“Yes, I’m afraid so. I really appreciate your taking time on Saturday evening to help me. We’re finished here, but do you want something to eat before you get the car? I’d be happy to buy your dinner.”
“No, thanks. The wife and I will be going out as soon as I get back.” He glanced at Dan with a slight smile. “So I guess I’d better get the car and get home before she decides to go on without me.”
“Cassandra, why don’t you give Dill your keys so he can do whatever he needs to and you and I can follow in the truck?” Cassandra handed her car keys to Dill and took their check to the cash register at the front of the restaurant. A few minutes later, as dusk was falling, they made a U-turn behind the Intrepid and got out to see what was left to do.
“Dill, can you drop me off at a motel in Greenwood? I didn’t make reservations because I wasn’t sure what was there. Figured I’d take my chances and find something. Would it be out of your way?”
“No ma’am, I’d be happy to,” he said, with the polite attitude Cassandra associated with the South. “My shop is on the west side of town and there’s The Upstate and a Green Hills Inn right close by. Either one can probably take care of you.”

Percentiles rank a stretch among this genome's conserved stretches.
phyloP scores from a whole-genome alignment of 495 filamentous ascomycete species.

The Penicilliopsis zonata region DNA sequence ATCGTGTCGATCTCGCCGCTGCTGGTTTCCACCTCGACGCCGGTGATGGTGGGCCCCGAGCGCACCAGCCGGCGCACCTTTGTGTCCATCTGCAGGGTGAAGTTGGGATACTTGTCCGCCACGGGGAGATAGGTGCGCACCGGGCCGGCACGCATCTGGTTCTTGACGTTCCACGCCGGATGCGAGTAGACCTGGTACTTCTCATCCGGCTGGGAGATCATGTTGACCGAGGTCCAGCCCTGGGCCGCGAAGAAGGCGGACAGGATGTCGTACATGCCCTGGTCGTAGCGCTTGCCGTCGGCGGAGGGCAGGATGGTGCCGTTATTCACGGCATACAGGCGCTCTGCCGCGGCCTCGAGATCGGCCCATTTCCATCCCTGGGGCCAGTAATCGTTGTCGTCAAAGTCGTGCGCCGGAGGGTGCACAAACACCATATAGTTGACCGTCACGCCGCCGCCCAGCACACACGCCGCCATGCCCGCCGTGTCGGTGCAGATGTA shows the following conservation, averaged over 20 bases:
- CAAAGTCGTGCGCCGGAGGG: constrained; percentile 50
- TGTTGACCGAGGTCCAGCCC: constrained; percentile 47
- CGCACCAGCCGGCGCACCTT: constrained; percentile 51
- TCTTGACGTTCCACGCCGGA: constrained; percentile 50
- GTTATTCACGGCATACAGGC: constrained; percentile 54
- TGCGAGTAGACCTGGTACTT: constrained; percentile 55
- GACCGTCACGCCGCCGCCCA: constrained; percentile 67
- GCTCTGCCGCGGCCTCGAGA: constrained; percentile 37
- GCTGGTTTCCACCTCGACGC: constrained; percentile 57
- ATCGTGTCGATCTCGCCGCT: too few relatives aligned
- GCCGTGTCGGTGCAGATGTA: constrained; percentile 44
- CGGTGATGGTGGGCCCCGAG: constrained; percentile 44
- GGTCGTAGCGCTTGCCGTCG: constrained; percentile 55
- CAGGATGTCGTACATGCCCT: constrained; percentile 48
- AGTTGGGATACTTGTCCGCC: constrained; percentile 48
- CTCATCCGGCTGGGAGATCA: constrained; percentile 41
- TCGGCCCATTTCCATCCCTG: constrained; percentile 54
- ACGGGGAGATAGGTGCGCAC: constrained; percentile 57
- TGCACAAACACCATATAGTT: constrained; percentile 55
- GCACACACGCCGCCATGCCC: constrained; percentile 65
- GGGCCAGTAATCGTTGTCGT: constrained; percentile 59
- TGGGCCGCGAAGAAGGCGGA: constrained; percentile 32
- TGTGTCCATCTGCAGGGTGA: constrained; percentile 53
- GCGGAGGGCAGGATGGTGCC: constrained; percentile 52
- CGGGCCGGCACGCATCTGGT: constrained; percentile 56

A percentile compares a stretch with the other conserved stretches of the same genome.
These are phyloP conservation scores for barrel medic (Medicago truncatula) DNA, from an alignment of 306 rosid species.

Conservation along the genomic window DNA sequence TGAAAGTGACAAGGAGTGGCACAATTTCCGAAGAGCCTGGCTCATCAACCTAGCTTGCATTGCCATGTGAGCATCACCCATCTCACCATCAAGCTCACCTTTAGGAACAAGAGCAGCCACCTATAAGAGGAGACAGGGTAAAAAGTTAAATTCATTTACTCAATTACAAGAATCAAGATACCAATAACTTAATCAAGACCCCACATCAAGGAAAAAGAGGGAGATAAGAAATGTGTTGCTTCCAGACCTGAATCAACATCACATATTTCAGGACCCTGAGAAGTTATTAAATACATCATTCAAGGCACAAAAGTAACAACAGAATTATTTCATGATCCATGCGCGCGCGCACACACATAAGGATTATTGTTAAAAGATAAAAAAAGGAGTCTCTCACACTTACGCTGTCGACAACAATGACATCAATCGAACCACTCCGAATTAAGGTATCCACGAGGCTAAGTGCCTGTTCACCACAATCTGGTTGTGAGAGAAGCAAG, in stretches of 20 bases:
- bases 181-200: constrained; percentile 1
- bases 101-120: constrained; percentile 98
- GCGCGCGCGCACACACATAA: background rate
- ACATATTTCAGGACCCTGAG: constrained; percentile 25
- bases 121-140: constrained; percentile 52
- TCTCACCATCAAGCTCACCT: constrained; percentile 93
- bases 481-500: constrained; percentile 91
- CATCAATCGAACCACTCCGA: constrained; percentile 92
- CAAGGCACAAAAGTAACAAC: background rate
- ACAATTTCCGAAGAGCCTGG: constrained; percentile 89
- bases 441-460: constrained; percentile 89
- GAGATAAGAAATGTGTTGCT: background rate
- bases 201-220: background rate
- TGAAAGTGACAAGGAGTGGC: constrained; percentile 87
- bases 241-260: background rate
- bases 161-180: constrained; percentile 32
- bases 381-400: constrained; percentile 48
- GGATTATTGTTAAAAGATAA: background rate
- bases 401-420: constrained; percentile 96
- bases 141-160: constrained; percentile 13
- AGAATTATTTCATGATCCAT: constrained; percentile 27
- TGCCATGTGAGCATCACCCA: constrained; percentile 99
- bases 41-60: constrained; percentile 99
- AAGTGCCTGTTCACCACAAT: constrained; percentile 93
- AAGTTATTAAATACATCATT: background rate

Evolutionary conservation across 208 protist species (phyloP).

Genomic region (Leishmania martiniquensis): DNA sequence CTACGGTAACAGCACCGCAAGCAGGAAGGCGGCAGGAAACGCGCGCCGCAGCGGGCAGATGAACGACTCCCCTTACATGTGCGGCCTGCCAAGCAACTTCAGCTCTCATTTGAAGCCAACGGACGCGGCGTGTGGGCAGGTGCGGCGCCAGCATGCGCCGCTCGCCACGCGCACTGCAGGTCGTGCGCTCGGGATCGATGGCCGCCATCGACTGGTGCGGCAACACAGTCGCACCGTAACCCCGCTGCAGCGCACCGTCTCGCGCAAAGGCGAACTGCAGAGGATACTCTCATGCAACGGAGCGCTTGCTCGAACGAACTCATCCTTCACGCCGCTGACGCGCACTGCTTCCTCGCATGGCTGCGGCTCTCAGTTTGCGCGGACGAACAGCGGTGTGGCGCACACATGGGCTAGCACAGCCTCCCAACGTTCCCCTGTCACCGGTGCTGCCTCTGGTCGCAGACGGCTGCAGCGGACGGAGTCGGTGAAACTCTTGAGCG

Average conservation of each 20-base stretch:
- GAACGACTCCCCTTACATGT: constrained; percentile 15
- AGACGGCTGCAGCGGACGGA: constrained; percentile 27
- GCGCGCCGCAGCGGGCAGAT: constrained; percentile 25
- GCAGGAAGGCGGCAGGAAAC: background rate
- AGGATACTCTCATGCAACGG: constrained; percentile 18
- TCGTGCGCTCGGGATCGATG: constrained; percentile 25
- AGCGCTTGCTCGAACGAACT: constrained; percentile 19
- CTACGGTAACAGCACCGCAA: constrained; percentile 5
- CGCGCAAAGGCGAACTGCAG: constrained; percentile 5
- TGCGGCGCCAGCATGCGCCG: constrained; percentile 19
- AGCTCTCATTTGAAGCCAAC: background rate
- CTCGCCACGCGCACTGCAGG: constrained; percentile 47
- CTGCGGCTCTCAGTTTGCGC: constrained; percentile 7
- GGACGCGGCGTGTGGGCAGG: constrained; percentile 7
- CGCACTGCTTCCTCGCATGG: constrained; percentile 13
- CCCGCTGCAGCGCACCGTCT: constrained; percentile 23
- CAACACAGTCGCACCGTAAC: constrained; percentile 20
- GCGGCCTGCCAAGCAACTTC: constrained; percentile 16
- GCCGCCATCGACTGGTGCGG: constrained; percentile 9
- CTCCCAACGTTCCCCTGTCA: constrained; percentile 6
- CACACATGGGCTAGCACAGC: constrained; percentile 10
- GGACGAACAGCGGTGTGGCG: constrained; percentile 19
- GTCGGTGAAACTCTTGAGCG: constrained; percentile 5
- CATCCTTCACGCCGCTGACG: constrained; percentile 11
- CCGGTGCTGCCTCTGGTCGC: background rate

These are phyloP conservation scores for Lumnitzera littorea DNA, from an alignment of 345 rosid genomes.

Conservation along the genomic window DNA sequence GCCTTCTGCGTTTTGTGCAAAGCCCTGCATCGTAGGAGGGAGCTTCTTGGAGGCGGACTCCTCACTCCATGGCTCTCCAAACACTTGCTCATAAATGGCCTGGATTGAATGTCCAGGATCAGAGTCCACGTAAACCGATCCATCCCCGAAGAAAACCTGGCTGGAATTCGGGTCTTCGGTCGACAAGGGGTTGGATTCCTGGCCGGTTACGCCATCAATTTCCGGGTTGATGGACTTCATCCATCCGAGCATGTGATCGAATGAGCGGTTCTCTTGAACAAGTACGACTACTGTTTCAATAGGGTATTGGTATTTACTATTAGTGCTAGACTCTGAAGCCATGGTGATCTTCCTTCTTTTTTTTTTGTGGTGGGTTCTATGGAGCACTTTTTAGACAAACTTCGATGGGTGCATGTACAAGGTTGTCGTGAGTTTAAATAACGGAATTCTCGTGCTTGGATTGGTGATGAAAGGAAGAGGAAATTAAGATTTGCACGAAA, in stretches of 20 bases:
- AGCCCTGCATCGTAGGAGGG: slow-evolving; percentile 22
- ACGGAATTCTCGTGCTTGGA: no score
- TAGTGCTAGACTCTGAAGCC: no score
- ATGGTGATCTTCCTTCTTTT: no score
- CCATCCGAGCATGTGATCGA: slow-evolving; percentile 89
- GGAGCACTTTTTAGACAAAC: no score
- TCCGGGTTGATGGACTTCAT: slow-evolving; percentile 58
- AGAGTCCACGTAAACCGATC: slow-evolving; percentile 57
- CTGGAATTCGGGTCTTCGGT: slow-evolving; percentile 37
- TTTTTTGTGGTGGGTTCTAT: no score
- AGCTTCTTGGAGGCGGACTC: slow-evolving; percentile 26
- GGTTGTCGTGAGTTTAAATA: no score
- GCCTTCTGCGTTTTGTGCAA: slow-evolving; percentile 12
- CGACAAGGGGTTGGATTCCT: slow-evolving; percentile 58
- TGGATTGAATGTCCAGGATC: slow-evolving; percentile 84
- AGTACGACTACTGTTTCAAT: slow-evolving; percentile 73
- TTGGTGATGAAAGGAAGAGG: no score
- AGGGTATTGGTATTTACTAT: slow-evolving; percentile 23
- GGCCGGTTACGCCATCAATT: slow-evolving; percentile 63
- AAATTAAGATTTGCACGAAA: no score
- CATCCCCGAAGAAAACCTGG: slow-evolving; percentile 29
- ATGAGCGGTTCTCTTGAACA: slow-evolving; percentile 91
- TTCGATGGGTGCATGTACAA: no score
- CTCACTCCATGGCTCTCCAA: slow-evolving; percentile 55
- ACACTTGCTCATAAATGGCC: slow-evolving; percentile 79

Dan spoke before Cassandra had a chance. “Why don’t I take you? After all, you bought dinner and all I’ve done is call a friend to come and help out. It won’t be out of my way at all.” He dropped his voice, addressing just Cassandra. “Dill’s shop is on the west side, but his house is a little further north. It will be easier for me, if that’s all right.”
Cassandra considered that momentarily. “That would be very nice, thanks.” Dill was almost ready to leave. He gave her a card with his number on it, waited for her to get her suitcases out of the trunk, winched the front tires off of the road and left, promising to have her car ready Monday.
Dan put her suitcases in the backseat and in moments they overtook Dill as they headed east toward Greenwood. “Do you have a preference as to where you stay? The Green Hills Inn is pretty new, but The Upstate is nice too. They’re both within walking distance of restaurants.”
“It doesn’t really matter. Green Hills Inn is fine, I guess.” Cassandra leaned back in the seat and sat quietly as Dan cruised along.
“What did you mean that after seeing me you thought you might be in the right place?”
A few minutes passed before she turned to him and answered. “This is going to be hard for you to understand. I’ve … seen you before. I’ve had dreams for the past several weeks that feature you pretty prominently. I recognized you as soon as I saw you.”